Harold J. Raveché
|Harold J. Raveché|
Harold J. Raveché
|6th President of Stevens Institute of Technology|
|Term||1988 – 2010|
|Predecessor||Kenneth C. Rogers|
|Born||Brooklyn, New York|
|Alma mater||University of California at San Diego|
Education and early career 
Raveché was born in Brooklyn, New York. He earned his Bachelor of Science degree in chemistry at Hofstra University in 1963. He then earned a Ph.D. in physical chemistry and statistical mechanics from the University of California at San Diego, where his research was in statistical mechanics.
Following his PhD work at UCSD, Raveché was awarded a research fellowship working with Melville S. Green at the National Institute of Standards and Technology (NIST), and then accepted a research chemist position. At the NIST, he founded the thermodynamics division and conducted a federal study on supercomputing.
In 1985 Raveché was named Dean of Science at Rensselaer Polytechnic Institute, where he helped restructure their Science Initiatives Program to advance science education and helped increase the program’s federal research grants to $9 million. He also attracted 27 new faculty members from institutions such as the National Academy of Sciences and Duke and Columbia Universities.
Stevens Institute of Technology 
In 1988, Raveché was named president of Stevens Institute of Technology to replace Kenneth Rogers, who joined the Nuclear Regulatory Commission. His goals upon accepting the position included: increasing the number of guest lecturers to enhance students’ interest in the sciences, improving the university’s national reputation, and encouraging students to participate in research projects. Raveché also hoped to improve the students’ communication skills with humanities courses and to develop courses in polymer processing and the analysis of coastal lands and the coastal ecology.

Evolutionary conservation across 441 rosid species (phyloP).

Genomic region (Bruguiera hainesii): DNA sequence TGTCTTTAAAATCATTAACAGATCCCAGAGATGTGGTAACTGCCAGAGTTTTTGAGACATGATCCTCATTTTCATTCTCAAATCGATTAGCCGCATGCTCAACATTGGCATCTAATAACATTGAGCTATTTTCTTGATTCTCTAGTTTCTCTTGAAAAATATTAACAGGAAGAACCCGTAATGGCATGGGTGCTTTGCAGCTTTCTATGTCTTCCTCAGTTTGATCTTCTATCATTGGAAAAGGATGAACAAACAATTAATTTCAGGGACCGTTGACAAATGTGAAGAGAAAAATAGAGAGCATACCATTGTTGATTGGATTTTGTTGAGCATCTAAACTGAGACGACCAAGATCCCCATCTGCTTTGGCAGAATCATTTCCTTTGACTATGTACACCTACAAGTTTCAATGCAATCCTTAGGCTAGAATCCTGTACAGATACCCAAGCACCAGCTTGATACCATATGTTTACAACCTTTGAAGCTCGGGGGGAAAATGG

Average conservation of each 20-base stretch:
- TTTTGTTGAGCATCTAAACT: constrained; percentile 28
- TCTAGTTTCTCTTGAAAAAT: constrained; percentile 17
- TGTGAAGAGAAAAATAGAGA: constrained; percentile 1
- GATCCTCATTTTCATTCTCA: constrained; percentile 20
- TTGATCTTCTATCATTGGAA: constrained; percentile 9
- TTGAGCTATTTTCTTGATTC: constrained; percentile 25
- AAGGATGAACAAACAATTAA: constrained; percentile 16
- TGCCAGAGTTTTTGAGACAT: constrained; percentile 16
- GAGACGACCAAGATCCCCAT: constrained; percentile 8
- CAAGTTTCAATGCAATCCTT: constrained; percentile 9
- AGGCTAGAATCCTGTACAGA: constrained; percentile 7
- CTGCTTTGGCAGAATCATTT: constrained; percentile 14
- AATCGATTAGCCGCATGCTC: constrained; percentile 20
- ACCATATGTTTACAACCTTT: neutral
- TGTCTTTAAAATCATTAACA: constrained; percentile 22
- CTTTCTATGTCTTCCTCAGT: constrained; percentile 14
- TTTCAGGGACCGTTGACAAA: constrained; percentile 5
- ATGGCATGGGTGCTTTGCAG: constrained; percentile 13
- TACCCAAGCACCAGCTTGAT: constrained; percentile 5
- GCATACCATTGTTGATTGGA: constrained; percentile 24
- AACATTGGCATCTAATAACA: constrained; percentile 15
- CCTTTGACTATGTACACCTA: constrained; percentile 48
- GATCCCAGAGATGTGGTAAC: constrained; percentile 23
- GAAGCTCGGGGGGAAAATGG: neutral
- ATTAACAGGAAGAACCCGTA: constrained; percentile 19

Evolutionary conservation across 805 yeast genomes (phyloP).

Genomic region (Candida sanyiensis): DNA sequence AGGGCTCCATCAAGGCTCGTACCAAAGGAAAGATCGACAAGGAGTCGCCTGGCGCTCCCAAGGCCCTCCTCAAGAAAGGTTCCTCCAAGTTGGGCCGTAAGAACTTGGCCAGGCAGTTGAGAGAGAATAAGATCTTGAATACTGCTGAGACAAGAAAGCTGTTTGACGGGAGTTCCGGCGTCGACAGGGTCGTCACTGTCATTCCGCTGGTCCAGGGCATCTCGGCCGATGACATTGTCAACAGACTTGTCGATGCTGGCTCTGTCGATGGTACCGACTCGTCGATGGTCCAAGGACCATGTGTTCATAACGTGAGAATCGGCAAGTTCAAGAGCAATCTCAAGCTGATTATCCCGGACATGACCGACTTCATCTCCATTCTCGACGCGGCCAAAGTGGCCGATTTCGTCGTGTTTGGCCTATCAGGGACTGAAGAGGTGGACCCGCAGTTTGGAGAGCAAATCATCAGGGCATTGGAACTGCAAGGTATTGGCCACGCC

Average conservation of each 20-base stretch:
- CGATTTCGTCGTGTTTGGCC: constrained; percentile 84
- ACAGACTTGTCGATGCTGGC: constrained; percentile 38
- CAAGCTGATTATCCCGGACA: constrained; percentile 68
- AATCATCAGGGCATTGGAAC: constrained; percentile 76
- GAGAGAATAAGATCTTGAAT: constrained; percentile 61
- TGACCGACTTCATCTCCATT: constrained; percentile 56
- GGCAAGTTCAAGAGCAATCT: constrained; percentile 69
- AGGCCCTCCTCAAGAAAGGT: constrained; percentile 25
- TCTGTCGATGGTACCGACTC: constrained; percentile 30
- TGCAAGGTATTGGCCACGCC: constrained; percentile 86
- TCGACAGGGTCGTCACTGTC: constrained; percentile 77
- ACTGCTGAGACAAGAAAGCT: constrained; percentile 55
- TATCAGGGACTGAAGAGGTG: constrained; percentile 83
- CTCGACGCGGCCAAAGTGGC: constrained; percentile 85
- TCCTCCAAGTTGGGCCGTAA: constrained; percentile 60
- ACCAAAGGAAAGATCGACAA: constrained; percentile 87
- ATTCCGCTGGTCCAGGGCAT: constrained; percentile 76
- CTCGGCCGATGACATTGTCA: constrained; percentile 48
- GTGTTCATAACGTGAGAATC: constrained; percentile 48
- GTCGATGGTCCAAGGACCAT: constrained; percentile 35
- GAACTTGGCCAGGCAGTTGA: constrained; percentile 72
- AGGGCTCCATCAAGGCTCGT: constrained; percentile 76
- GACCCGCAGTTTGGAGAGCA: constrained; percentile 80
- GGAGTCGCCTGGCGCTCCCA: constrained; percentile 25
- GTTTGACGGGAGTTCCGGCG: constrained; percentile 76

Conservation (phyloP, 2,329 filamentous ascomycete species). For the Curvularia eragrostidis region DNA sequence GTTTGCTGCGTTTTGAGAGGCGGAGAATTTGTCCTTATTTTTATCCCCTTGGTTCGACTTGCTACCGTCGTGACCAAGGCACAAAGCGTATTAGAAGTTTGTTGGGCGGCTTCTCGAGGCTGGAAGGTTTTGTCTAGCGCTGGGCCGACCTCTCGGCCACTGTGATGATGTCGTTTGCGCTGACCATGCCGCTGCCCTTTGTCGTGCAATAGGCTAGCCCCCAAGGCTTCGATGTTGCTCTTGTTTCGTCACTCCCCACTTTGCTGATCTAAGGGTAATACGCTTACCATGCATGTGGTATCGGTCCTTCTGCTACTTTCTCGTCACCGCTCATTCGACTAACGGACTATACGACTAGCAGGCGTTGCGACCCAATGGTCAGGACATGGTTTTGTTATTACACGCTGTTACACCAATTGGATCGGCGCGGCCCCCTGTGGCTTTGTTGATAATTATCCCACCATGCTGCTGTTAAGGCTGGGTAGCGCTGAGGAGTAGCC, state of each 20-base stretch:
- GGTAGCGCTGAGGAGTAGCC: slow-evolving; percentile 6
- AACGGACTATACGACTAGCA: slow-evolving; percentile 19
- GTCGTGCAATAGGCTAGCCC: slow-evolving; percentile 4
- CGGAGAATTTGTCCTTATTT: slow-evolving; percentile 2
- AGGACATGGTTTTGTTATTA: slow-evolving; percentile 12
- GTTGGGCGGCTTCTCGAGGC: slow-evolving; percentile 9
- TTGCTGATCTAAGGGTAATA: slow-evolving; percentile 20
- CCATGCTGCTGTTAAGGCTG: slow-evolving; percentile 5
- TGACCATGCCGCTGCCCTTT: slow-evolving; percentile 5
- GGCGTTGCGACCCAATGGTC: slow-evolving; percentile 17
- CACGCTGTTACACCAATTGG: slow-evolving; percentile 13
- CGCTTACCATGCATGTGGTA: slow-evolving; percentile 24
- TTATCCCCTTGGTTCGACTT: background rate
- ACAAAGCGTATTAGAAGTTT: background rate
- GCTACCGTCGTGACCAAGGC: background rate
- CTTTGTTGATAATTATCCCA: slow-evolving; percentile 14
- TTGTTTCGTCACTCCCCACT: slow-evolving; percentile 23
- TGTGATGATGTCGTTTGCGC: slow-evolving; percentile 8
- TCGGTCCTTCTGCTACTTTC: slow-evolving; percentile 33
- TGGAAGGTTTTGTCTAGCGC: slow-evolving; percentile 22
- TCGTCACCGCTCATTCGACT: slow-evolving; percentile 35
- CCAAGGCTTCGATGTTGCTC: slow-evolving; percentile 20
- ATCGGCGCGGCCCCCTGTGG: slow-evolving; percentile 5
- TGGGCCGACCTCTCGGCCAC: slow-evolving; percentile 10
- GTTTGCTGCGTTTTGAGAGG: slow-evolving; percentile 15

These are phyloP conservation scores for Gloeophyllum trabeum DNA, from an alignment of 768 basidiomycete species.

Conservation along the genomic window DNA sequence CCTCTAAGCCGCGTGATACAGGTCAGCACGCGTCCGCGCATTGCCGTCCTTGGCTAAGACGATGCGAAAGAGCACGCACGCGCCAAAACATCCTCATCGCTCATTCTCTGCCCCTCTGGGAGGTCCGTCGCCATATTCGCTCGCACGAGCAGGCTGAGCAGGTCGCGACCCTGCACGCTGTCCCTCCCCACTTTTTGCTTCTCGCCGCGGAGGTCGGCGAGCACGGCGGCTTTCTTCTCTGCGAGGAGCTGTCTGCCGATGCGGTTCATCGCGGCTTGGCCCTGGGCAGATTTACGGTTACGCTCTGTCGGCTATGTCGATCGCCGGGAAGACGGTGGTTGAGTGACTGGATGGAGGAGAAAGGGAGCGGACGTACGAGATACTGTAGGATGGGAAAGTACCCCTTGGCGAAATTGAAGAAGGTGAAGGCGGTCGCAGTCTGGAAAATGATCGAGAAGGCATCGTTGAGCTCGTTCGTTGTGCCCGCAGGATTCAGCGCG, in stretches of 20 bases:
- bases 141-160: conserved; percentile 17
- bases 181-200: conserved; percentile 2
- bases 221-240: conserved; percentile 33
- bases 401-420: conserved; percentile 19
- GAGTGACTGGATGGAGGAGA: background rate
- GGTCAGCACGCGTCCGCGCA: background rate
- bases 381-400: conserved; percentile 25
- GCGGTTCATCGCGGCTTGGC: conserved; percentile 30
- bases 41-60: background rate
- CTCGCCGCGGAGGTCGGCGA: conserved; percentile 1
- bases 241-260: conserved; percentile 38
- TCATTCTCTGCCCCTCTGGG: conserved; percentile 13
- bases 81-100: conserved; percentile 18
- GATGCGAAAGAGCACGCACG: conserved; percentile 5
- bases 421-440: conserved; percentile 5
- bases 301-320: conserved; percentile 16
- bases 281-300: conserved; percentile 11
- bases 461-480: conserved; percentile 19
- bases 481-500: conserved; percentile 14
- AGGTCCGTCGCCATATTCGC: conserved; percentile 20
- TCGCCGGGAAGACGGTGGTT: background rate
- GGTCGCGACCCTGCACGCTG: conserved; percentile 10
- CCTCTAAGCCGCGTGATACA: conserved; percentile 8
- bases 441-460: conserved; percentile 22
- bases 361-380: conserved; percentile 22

At Stevens, Raveché connected the university’s research programs with business and government to encourage technology development. He promoted Stevens’ trademarked Technogenesis education process, in which students learn how to commercialize the university’s research and ideas.
Raveché also emphasized the importance of a well-rounded student experience at Stevens. He expanded the Scholar-Athlete program and oversaw the renovation of student dormitories and the construction of new buildings, including the Lawrence T. Babbio, Jr. Center for Technology Management and the Rocco Technology Center.
Allegations of financial misconduct 
On September 17, 2009, New Jersey Attorney General Anne Milgram announced charges against Raveché and board of trustees chairman Lawrence Babbio, Jr. According to the state's 16-count lawsuit, Stevens' leaders kept several trustees in the dark about the school's financial condition. Raveché and his administration allegedly spent the school's money at greater rates than the board approved, scavenging restricted assets, excessive loans and gifts to the school earmarked for other purposes. Milgram is also seeking reforms to the school's governance and accounting.
The lawsuit alleges that Raveché and Babbio misrepresented the finances of the school and caused the endowment to fall by $42 million dollars from $157 million in 2000 to $115 million in 2009. The lawsuit brings to light that Raveche received below-market loans from the school, at least some of which were forgiven by Stevens. The complaint also raises questions about Raveche's salary which has been greater than that of the president of Massachusetts Institute of Technology, a much larger, better known school. Raveche's last year salary was approximately $1,119,685 plus $350,000 expenses for a total compensation of $1,469,685.